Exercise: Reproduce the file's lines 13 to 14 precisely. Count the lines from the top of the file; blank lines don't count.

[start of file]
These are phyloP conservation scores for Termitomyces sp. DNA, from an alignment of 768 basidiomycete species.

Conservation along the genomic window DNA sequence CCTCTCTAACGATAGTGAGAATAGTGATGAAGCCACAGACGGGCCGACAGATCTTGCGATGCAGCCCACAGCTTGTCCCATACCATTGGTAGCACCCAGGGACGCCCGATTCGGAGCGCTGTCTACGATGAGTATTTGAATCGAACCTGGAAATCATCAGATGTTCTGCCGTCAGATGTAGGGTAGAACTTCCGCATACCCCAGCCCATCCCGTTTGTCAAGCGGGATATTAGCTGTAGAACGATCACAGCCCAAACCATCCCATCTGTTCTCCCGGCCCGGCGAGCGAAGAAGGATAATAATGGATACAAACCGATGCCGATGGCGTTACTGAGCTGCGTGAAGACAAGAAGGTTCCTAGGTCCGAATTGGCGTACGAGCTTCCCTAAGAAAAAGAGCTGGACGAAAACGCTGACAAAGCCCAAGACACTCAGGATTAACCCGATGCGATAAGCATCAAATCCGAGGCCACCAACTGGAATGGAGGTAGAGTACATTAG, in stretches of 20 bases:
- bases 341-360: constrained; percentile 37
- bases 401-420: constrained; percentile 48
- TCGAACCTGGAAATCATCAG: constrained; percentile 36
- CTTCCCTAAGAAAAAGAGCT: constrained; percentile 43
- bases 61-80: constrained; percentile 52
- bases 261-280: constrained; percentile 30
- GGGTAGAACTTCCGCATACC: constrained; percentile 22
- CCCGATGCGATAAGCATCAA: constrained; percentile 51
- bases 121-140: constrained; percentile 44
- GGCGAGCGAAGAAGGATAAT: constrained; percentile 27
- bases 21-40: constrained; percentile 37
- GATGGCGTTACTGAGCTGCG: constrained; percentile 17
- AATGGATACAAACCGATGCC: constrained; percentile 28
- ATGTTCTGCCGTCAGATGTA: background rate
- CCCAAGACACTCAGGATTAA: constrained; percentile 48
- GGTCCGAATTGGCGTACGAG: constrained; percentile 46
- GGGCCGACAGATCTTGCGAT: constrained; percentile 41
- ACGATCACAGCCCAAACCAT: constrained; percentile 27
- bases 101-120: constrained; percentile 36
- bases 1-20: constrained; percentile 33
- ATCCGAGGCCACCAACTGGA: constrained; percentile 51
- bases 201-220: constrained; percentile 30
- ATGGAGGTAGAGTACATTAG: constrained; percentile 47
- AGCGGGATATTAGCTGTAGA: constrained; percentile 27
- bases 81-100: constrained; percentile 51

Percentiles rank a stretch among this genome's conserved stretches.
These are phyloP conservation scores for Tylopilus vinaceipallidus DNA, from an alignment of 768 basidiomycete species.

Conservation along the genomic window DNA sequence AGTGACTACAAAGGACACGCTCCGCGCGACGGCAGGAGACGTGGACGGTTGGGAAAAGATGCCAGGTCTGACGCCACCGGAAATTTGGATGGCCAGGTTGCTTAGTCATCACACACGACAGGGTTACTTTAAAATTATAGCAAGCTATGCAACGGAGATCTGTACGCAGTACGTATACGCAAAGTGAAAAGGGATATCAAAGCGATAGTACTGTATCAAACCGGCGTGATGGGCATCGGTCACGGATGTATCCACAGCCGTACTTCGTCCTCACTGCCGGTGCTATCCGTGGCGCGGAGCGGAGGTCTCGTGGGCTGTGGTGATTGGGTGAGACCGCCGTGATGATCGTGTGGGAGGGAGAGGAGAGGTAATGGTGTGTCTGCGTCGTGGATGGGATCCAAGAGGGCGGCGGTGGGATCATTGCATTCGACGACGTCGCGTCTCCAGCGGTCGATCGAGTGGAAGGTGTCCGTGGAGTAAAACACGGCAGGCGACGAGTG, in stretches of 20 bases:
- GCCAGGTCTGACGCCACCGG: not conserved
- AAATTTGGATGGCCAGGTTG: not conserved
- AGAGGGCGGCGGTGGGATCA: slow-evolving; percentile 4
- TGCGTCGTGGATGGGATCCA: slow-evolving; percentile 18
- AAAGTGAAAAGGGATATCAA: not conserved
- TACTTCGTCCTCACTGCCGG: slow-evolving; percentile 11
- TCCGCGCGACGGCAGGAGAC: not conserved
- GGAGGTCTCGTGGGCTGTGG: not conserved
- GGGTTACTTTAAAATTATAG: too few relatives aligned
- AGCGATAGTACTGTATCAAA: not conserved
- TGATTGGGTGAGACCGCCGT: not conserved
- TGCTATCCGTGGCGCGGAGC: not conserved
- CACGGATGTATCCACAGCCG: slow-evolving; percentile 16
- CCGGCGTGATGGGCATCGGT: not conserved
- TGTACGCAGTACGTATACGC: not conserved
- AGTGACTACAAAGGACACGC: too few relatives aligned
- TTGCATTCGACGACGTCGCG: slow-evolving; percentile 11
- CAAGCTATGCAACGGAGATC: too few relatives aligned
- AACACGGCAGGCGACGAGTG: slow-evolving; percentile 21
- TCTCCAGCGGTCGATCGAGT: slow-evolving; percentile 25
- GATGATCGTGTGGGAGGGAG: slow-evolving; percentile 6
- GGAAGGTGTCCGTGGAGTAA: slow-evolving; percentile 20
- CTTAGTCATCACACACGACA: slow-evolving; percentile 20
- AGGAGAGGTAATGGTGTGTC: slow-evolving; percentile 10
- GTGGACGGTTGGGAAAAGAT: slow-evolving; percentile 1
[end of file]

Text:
- bases 21-40: constrained; percentile 37
- GATGGCGTTACTGAGCTGCG: constrained; percentile 17